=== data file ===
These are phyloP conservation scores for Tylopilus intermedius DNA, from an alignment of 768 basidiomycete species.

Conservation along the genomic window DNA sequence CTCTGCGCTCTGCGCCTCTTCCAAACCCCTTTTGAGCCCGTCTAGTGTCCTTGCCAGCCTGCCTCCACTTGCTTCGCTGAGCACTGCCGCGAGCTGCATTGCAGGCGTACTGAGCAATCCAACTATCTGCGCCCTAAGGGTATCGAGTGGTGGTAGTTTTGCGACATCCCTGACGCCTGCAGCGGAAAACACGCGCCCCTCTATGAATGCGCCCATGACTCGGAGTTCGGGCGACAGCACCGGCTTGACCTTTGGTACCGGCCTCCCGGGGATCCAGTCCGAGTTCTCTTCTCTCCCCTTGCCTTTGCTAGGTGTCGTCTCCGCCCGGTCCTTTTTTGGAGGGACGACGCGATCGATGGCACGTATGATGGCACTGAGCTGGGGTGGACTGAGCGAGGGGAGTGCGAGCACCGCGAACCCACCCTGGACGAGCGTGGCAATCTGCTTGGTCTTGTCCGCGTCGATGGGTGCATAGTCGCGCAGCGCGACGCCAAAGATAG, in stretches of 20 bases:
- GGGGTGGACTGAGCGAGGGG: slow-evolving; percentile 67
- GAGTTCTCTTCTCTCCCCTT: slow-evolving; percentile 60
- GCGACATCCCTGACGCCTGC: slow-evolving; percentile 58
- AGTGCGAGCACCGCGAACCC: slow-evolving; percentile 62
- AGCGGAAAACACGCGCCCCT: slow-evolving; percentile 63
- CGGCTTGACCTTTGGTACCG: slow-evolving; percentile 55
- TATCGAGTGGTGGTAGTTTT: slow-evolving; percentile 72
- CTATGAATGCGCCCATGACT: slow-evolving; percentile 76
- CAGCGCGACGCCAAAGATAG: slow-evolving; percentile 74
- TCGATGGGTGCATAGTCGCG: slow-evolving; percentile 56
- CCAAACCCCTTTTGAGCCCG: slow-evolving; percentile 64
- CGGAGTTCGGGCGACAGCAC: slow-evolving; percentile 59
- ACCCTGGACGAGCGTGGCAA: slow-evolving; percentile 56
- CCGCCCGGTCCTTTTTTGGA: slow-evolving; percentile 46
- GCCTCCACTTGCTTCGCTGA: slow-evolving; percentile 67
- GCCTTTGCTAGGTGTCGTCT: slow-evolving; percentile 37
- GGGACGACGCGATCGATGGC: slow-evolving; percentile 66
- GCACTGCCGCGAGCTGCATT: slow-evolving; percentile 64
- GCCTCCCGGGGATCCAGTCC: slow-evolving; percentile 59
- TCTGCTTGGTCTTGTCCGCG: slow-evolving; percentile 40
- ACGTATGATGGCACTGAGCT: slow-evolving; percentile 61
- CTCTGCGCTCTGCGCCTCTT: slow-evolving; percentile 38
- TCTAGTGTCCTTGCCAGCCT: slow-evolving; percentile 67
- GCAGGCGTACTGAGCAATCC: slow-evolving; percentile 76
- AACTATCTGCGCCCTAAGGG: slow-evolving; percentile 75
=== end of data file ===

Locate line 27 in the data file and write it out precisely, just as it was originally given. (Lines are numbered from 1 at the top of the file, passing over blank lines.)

- AACTATCTGCGCCCTAAGGG: slow-evolving; percentile 75